f. Equipment needs.
Equipment for surface
Operation of the land treatment unit in a
impoundments includes that needed for
manner that protects human health and the
Removal of liquid from the impoundment.
(2) Additional information on conducting a
treatment demonstration, selecting appropriate field
Dewatering sediments prior to their final
tests, and designing test procedures for the
demonstration is presented in EPA SW-874.
Solidification and stabilization of residual
(3) Special requirements for ignitable or
reactive wastes and for incompatible wastes are
(1) At the time of closure, impounded liquid can
contained in 40 CFR 264.281 and 264.282. Ignitable
be removed by a number of methods described in
and reactive wastes must be immediately incorporated
paragraph 5-3c; typical equipment used for this purpose
into the soil so that they are no longer considered
is a centrifugal pump or a hydraulic pipeline dredge.
ignitable or reactive. They must also be protected from
Waste residuals can be removed by means of a vacuum
any material or condition that could cause ignition or
truck to pump slurried sediment from the impoundment,
reaction. Incompatible wastes, such as those listed in
a rotary cutter to remove hardened sediments that do not
appendix V of 40 CFR 264, may not be placed in the
flow freely, or a dragline or front-end loader to excavate
same treatment zone unless precautions are taken to
hard, solidified sediments. To dewater sediments, filter
avoid fires, explosion and violent reactions, the
presses may be used to produce a nonflowable solid.
generation of heat and pressure, the production of toxic
(2) Any equipment used for liquid sediment
mists, fumes and gas, or the creation of other conditions
removal or dewatering must be decontaminated before
that might threaten human health or the environment.
being taken out of the disposal operation area.
Federal regulations (40 CFR 264.276) also outline
special requirements for application of cadmium and
other hazardous wastes to lands used for growth of food-
5-4. Land Treatment
a. Suitable Wastes. Land treatment is potentially a
b. The land treatment option is limited by (1) the
cost-effective method of disposing of industrial wastes
availability of sufficient quantities of usable land, (2) the
such as bulk organic sludges that have a high water
assimilative capacity of the plant-soil system, (3)
content. A variety of industrial wastes, effluents, sludges
regulatory restrictions concerning food-chain crops, and
and solid wastes are suitable for treatment and disposal
(4) environmental conditions.
by the land treatment method, including those containing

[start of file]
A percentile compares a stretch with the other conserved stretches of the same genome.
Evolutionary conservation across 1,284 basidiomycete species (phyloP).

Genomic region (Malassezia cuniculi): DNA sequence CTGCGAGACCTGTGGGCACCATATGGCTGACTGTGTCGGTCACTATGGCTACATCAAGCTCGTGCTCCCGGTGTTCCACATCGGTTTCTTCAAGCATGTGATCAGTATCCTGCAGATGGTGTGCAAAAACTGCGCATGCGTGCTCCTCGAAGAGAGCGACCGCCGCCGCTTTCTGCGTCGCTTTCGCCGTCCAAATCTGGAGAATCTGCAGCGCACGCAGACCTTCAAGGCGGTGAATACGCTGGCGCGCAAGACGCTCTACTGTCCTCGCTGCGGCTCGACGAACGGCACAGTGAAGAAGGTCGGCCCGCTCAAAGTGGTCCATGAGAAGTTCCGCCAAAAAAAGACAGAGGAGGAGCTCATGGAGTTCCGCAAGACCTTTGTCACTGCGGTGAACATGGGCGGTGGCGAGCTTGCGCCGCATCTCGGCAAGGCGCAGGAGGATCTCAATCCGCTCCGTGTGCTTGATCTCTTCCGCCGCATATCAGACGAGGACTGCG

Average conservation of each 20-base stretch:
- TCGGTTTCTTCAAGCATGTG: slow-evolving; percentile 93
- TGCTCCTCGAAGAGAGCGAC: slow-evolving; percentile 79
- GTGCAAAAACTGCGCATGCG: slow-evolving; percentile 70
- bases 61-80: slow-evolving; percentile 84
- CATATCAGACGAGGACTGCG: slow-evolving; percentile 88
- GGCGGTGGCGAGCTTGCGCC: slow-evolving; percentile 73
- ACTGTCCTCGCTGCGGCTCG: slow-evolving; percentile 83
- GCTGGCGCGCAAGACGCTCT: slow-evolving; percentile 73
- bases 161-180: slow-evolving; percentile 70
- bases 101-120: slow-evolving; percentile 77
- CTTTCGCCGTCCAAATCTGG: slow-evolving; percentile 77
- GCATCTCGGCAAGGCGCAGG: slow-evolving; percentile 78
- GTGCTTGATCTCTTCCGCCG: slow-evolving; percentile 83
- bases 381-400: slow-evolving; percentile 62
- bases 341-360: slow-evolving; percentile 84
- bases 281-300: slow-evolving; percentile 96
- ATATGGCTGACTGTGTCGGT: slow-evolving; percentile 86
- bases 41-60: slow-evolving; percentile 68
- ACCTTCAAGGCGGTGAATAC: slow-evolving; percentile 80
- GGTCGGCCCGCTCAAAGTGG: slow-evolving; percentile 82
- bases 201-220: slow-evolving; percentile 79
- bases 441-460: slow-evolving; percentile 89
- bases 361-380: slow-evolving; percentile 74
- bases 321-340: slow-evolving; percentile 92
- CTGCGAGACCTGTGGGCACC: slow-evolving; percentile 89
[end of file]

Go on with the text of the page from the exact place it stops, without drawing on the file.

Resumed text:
(1) The availability of sufficient quantities of
or derived from hazardous constituents listed in appendix
usable land is dependent upon a number of additional
VIII of 40 CFR 261. However, for wastes that contain
limiting factors, including the application rate and
very high concentrations of toxic organics, a disposal
regulatory requirements specifying the depth of the
method other than land treatment is required.
(1) Hazardous waste land treatment facilities
(a) The application rate is dependent not
must include plans for conducting a treatment
only on the waste constituent, but also on the
demonstration and reporting the complete demonstration
assimilative capacity of the soil (see EPA SW-874).
The objective of the demonstration is to
While it is theoretically possible to specify land
establish the operating practices that will completely
application rates and required land areas for most
wastes, in practice, the complete degradation,
constituents. Regardless of the demonstration method
transformation or immobilization of some constituents
selected, the following criteria must be met:
would require application over such large tracts of land
Accurate simulation of the characteristics
that land treatment would not be cost-effective.
and operating conditions of the proposed
Economic factors might therefore preclude land
treatment unit, including
treatment of some wastes.
(b) With respect to the treatment zone,
-climate in the area
EPA regulations require that the zone which wastes are
introduced be no deeper than 5 feet and that there be a
-soil characteristics and depth of the
3-foot separation between the bottom of the treatment
zone and the seasonal high water table.
-operating practices to be used
requirements could limit land treatment in certain areas.
Complete degradation, transformation, or
(2) The second factor limiting the land
immobilization in the treatment zone of the
treatment option is the assimilative capacity of the plant-
hazardous constituents in the waste
soil system to handle a particular hazardous waste; this
is a complex limiting factor due to the large number of
variables within the system. Among these are the
physical, chemical, and biological properties of the